Measuring Nano-Structured Light Fields

A monolayer of organic molecules is placed in the focused light field and replies to this illumination by fluorescence, embedding all information about the invisible properties (Source: P. Runde, U. Muenster)

Structured laser light has already opened up various different applications: It allows for precise material machining, trapping, manipulating or defined movement of small particles or cell compartments, as well as increasing the bandwidth for next-generation intelligent computing.

If these light structures are tightly focused by a lens, highly intense three-dimensional light landscapes will be shaped, facilitating a significantly enhanced resolution in named applications. These kinds of light landscapes have paved the way to pioneering applications as Nobel Prize-awarded STED microscopy.

However, these nano fields themselves could not be measured yet, since components are formed by tight focusing and thus invisible for typical measurement techniques. Up to now, this lack of appropriate metrological methods has impeded the breakthrough of nano-structured light landscapes as a tool for material machining, optical tweezers, or high-resolution imaging.

A team around physicist Cornelia Denz of the Institute of Applied Physics and chemist Bart Jan Ravoo of the Center for Soft Nanoscience at the University of Muenster, Germany, successfully developed a nano-tomographic technique which is able to detect the typically invisible properties of nano-structured fields in the focus of a lens – without requiring any complex analysis algorithms or data post-processing.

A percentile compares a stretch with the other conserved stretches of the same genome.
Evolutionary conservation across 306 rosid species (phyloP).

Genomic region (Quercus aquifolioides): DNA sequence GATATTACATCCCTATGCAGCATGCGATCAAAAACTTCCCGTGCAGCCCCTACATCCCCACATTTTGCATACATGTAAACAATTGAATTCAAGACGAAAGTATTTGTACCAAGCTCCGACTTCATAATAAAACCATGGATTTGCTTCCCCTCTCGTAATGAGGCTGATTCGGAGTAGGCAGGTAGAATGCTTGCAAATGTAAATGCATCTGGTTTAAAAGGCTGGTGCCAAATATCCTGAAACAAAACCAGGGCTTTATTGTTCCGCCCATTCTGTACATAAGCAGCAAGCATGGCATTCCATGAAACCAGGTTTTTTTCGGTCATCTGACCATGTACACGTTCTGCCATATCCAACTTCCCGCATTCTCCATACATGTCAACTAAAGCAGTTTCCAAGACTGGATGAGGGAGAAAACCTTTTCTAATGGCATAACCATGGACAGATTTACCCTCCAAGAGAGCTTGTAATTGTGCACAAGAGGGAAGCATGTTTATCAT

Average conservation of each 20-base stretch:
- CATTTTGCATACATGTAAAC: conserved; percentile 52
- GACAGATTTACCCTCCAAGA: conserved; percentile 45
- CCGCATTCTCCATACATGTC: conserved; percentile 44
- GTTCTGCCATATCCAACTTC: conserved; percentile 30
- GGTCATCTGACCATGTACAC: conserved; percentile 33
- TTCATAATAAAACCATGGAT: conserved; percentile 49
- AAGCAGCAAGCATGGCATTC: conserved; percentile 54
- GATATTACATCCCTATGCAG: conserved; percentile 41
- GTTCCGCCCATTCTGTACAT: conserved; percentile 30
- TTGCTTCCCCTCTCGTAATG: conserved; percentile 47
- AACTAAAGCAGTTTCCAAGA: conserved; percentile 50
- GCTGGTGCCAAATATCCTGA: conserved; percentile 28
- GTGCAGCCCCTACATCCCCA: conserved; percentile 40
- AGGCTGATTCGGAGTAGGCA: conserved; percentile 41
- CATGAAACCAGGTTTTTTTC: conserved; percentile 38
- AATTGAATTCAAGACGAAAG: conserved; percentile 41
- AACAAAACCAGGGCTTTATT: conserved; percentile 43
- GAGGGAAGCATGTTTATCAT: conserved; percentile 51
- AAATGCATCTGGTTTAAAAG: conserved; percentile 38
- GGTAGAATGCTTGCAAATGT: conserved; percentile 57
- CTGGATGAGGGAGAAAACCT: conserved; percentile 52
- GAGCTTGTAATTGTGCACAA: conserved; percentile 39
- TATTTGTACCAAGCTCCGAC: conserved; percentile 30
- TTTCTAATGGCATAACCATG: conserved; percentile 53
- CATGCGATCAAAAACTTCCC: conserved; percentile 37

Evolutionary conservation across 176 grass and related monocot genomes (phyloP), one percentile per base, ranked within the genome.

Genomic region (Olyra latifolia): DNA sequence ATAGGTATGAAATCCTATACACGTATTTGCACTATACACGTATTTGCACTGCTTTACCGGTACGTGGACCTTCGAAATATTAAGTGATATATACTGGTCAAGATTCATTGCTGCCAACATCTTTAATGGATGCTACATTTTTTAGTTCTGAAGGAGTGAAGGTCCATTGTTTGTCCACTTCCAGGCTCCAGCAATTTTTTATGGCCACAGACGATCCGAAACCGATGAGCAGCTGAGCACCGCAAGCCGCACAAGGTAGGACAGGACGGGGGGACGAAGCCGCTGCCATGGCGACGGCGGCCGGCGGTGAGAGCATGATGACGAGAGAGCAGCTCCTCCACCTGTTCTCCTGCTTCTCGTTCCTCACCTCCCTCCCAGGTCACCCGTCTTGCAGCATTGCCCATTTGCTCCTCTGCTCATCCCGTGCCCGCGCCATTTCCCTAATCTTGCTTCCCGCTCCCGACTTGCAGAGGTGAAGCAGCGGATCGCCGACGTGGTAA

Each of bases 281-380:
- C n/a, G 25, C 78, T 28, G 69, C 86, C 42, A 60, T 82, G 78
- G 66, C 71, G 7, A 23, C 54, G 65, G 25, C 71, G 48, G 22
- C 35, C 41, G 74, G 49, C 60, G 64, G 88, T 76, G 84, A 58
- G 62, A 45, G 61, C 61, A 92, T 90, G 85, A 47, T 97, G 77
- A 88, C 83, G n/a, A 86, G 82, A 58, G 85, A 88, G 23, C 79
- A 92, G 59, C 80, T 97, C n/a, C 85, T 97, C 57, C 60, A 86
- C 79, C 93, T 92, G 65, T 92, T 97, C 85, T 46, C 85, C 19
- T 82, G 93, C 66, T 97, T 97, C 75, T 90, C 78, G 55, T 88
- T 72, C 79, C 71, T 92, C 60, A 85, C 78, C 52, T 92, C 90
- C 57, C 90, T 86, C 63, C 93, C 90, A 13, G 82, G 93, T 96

For this purpose, the team combined their knowledge in the field of nano-optics and organic chemistry to realize an approach based on a monolayer of organic molecules. This monolayer is placed in the focused light field and replies to this illumination by fluorescence, embedding all information about the invisible properties.

By the detection of this reply, the distinct identification of the nano field by a single, fast and straightforward camera image is enabled. “This approach finally opens the until-now unexploited potential of these nano-structured light landscapes for many more applications,” says Denz. (Source: U. Muenster)

Reference: E. Otte et al.: Polarization nano-tomography of tightly focused light landscapes by self-assembled monolayers, Nat. Comm. 10, 4308 (2019); DOI: 10.1038/s41467-019-12127-3

Links: Nonlinear Photonics group (C. Denz), Institut für Angewandte Physik, Universität Münster, GermanyFOKUS-Professorship for Synthesis of Nanoscale Systems (B. J. Ravoo), Organisch-Chemisches Institut, Universität Münster, Germany

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